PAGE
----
Ben A. Minteer

 

On his book The Fall of the Wild: Extinction, De-Extinction, and the Ethics of Conservation

Cover Interview of January 16, 2019

The wide angle

For a long time, the field of environmental ethics has been dominated by non-anthropocentrism, i.e., the belief that nature has intrinsic value and that we have powerful duties to promote the integrity of wild species and landscapes. Even though I support most of the policy goals of non-anthropocentrism, I’m uncomfortable with some of the philosophical and political implications. And so, for years I’ve defended an alternative outlook, a position known as “environmental pragmatism.” It’s an approach that recognizes the range of environmental values beyond intrinsic value, focuses on the practical consequences of ideas rather than their theoretical “truth,” and embraces an experimental process of moral judgment rather than the prescription of fixed moral principles.

Recently, though, I’ve found myself reassessing and calibrating my pragmatism as I’ve watched the rise of a more strongly anthropocentric and technophilic environmentalism, the boldest versions of which exude an almost Promethean view of unchecked human power in nature. Although these newer arguments often travel under the banner of “environmental pragmatism” or “eco-modernism,” to me they’re far too reckless – and too motivated by a desire to elevate us into the role of planetary masters – to count as a genuinely pragmatic environmental ethic. They certainly lack the sense of caution and contingency that defined the work of thinkers like William James and John Dewey, two pillars of the American pragmatist tradition.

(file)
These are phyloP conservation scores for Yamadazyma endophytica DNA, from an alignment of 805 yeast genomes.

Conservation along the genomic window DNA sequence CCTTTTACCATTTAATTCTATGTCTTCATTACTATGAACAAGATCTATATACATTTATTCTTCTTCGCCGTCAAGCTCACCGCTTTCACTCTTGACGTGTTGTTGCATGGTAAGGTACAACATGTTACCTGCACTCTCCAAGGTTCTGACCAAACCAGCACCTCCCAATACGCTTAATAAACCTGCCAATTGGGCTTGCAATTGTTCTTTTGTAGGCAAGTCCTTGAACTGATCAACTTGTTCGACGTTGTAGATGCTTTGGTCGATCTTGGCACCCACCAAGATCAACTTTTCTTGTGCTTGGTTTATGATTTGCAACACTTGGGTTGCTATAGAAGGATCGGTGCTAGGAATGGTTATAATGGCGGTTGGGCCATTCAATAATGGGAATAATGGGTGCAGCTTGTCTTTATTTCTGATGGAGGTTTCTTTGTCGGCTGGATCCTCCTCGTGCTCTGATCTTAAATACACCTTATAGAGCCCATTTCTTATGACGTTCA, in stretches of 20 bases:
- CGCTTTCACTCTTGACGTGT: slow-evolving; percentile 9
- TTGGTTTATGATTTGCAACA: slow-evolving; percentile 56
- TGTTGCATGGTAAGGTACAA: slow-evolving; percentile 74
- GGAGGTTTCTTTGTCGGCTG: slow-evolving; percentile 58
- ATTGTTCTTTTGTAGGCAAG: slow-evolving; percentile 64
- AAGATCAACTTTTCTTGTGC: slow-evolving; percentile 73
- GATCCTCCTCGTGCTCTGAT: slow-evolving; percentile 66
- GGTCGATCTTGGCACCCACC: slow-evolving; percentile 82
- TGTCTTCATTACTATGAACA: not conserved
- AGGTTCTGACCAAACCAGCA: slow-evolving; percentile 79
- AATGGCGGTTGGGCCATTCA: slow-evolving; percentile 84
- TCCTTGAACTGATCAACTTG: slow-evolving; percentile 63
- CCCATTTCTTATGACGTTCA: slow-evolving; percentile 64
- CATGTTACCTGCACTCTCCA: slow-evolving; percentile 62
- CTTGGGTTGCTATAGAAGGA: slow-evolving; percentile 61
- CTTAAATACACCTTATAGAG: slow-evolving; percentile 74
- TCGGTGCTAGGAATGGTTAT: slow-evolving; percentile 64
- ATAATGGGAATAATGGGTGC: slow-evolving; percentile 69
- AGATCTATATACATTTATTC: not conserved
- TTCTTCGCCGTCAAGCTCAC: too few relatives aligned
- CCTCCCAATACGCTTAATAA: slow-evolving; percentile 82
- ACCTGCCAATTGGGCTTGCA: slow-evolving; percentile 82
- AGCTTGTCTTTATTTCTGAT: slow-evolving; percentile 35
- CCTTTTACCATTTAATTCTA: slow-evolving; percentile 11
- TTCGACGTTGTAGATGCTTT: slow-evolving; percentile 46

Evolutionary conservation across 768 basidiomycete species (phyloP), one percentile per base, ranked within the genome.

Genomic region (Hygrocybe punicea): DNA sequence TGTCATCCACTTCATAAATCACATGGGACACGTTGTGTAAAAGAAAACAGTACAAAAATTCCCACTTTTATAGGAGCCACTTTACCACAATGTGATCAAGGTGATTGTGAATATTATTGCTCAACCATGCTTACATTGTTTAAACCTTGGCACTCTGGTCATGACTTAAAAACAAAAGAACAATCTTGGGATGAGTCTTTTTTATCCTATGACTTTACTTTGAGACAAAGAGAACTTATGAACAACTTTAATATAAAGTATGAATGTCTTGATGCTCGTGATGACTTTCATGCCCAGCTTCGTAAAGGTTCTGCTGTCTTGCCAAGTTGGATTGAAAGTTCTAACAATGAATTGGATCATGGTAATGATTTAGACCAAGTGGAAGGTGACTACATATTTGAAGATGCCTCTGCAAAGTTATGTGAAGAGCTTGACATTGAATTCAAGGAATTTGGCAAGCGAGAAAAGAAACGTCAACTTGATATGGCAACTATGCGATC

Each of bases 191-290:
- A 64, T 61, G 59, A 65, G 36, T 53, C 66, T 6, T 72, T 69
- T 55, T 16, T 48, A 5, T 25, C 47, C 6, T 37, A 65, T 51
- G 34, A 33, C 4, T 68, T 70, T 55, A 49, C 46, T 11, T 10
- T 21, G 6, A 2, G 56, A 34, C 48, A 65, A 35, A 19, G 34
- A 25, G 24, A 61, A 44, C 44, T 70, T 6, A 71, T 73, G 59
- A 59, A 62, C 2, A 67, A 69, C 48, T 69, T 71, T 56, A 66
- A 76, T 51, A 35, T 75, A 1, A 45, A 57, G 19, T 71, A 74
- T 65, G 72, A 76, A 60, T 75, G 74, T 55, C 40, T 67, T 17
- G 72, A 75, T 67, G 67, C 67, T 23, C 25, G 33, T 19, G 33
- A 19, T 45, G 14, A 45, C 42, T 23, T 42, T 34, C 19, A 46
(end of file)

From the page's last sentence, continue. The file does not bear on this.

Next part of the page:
In addition, then, to taking stock of the moral wages of our wildlife protection efforts, The Fall of the Wild is also about my coming to terms with the meaning and limits of my own pragmatism, both as an environmental ethicist and as a conservationist. Since the book is written for a general audience rather than for philosophers, I mostly keep this theme under wraps in the text. But it pops up in several places in the book, especially in the conclusion. There, I defend what I call “pragmatic preservationism,” an undeniably clunky term but one that captures what I see as the main ethical challenge coursing through the book: the need to balance human mediation of nature with a sense of the wild that isn’t designed and prodded within an inch of its life.